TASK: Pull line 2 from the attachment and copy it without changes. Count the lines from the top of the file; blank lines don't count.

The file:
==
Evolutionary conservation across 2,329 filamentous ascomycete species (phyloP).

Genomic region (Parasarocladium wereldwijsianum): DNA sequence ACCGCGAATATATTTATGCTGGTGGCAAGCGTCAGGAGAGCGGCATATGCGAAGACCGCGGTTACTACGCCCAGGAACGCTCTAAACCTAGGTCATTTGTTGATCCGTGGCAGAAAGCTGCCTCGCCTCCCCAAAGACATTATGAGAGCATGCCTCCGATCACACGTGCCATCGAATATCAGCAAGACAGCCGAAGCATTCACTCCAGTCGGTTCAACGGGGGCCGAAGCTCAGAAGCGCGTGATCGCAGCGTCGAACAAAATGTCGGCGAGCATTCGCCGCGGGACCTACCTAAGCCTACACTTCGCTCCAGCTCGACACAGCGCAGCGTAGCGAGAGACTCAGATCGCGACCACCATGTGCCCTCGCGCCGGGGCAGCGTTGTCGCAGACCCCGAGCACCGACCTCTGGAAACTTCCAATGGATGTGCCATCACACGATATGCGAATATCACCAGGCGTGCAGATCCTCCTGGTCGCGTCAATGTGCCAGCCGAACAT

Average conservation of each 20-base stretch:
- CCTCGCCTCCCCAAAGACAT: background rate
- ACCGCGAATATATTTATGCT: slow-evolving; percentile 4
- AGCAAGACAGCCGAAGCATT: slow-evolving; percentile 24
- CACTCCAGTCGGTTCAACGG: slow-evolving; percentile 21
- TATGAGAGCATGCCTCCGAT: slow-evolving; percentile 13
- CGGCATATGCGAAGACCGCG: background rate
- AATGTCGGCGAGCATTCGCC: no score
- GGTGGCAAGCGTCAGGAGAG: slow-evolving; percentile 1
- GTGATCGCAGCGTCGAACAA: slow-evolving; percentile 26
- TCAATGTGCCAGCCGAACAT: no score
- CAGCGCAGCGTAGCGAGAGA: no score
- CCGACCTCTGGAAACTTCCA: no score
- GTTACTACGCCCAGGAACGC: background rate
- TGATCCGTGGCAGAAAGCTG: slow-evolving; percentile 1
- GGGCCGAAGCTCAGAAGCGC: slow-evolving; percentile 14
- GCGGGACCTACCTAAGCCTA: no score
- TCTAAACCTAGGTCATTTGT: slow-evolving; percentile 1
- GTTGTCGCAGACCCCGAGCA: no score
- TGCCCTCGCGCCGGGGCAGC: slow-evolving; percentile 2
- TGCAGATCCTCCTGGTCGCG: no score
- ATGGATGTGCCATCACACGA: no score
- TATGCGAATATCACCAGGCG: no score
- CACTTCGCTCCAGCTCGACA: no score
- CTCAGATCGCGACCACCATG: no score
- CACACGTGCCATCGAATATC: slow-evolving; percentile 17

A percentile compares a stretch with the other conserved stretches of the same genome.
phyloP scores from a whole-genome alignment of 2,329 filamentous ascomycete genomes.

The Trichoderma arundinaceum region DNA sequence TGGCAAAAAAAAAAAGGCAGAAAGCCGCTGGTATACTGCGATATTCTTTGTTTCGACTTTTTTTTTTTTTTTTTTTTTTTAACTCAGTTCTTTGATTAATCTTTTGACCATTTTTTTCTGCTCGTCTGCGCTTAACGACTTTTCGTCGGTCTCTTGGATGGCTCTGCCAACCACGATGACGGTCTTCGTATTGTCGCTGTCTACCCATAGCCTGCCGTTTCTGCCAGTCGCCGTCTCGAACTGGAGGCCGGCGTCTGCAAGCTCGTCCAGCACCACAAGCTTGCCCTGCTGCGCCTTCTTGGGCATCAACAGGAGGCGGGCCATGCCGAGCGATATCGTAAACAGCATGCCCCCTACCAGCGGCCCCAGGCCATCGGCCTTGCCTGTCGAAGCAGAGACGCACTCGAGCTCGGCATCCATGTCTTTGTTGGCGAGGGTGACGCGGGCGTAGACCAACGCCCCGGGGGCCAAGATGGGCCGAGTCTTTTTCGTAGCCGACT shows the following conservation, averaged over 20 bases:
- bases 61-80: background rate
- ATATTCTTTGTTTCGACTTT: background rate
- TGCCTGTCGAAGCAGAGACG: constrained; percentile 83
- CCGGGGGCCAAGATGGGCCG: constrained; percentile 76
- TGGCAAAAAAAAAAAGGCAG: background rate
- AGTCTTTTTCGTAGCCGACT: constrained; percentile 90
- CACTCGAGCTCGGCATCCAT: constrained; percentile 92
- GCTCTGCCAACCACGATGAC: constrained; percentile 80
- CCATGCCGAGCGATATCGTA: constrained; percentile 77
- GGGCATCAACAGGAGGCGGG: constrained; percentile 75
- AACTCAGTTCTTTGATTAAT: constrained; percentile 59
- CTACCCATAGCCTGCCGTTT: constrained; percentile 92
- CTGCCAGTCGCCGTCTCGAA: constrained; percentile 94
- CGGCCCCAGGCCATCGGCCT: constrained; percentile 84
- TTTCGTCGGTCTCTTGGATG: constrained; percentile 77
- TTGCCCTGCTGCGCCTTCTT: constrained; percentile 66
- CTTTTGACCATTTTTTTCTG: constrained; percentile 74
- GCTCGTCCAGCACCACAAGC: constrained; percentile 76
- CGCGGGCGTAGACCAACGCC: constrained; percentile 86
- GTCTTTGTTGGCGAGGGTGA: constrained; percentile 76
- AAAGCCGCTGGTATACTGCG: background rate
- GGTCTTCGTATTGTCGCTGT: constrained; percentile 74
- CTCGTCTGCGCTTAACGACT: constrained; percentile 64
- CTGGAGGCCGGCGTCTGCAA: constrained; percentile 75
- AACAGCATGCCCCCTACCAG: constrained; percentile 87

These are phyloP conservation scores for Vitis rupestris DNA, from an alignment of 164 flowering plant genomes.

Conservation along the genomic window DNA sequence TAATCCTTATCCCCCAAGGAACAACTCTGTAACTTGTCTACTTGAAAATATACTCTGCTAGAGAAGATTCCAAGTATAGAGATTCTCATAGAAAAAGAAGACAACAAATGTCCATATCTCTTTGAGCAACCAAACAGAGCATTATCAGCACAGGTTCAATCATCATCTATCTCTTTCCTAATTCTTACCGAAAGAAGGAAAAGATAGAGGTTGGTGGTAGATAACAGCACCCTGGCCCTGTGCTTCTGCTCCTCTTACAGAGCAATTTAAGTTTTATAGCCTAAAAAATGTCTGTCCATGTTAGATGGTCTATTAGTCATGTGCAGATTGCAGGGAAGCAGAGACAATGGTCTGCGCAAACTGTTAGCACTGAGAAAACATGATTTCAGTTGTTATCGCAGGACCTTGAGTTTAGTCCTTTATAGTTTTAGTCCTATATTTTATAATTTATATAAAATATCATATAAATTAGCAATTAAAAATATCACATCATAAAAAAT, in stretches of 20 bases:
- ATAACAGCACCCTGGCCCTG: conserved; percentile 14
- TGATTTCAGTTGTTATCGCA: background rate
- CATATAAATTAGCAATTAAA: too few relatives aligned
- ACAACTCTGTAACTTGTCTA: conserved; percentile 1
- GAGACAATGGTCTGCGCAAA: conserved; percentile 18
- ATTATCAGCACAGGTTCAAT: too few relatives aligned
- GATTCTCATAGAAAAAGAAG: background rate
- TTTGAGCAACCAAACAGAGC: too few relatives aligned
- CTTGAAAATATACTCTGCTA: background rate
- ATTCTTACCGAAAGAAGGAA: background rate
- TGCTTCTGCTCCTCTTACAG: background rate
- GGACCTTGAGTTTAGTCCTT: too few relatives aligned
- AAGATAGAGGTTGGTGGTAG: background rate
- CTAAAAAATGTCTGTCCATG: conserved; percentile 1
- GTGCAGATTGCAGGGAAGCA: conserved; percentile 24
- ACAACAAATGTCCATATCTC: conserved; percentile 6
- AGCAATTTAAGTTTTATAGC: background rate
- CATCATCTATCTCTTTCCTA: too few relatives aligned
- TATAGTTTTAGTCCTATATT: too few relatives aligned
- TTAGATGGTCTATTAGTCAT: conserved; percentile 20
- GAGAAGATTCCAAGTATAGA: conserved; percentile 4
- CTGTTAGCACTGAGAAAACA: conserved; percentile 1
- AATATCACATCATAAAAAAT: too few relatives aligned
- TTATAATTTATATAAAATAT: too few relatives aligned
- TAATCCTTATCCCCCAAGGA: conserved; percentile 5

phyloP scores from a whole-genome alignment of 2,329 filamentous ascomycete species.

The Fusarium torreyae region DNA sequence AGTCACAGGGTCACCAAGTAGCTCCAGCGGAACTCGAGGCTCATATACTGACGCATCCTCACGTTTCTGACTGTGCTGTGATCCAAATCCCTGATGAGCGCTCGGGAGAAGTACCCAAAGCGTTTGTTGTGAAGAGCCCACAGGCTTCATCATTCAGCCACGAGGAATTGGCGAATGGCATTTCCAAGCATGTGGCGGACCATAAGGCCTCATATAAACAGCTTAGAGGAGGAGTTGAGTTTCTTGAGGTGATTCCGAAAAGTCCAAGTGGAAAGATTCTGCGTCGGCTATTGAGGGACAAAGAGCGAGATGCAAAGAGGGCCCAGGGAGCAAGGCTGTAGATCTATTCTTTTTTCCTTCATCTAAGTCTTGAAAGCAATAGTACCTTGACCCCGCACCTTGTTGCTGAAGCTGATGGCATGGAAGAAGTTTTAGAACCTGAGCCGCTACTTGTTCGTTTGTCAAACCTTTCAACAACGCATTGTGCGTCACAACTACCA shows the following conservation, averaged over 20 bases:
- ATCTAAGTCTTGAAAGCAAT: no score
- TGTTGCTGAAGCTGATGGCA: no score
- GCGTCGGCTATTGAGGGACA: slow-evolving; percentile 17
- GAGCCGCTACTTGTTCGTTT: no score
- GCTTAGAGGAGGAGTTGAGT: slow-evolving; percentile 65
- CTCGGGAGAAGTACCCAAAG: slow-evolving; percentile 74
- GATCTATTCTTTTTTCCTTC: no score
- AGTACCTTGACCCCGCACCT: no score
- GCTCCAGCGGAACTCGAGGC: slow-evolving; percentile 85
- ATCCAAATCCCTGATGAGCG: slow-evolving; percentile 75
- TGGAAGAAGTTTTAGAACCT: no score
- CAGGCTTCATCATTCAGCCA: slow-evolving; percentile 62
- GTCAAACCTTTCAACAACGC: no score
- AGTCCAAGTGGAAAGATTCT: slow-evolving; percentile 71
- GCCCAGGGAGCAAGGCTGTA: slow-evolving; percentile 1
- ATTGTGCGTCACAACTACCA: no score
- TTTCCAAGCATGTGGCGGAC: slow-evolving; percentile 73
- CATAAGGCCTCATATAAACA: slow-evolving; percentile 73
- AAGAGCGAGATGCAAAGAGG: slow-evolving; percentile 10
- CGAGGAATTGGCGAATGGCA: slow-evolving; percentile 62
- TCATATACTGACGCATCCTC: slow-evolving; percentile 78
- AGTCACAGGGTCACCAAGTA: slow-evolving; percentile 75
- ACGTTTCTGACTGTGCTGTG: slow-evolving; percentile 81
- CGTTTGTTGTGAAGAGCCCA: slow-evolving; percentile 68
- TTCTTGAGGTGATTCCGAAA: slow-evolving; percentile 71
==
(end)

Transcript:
Genomic region (Parasarocladium wereldwijsianum): DNA sequence ACCGCGAATATATTTATGCTGGTGGCAAGCGTCAGGAGAGCGGCATATGCGAAGACCGCGGTTACTACGCCCAGGAACGCTCTAAACCTAGGTCATTTGTTGATCCGTGGCAGAAAGCTGCCTCGCCTCCCCAAAGACATTATGAGAGCATGCCTCCGATCACACGTGCCATCGAATATCAGCAAGACAGCCGAAGCATTCACTCCAGTCGGTTCAACGGGGGCCGAAGCTCAGAAGCGCGTGATCGCAGCGTCGAACAAAATGTCGGCGAGCATTCGCCGCGGGACCTACCTAAGCCTACACTTCGCTCCAGCTCGACACAGCGCAGCGTAGCGAGAGACTCAGATCGCGACCACCATGTGCCCTCGCGCCGGGGCAGCGTTGTCGCAGACCCCGAGCACCGACCTCTGGAAACTTCCAATGGATGTGCCATCACACGATATGCGAATATCACCAGGCGTGCAGATCCTCCTGGTCGCGTCAATGTGCCAGCCGAACAT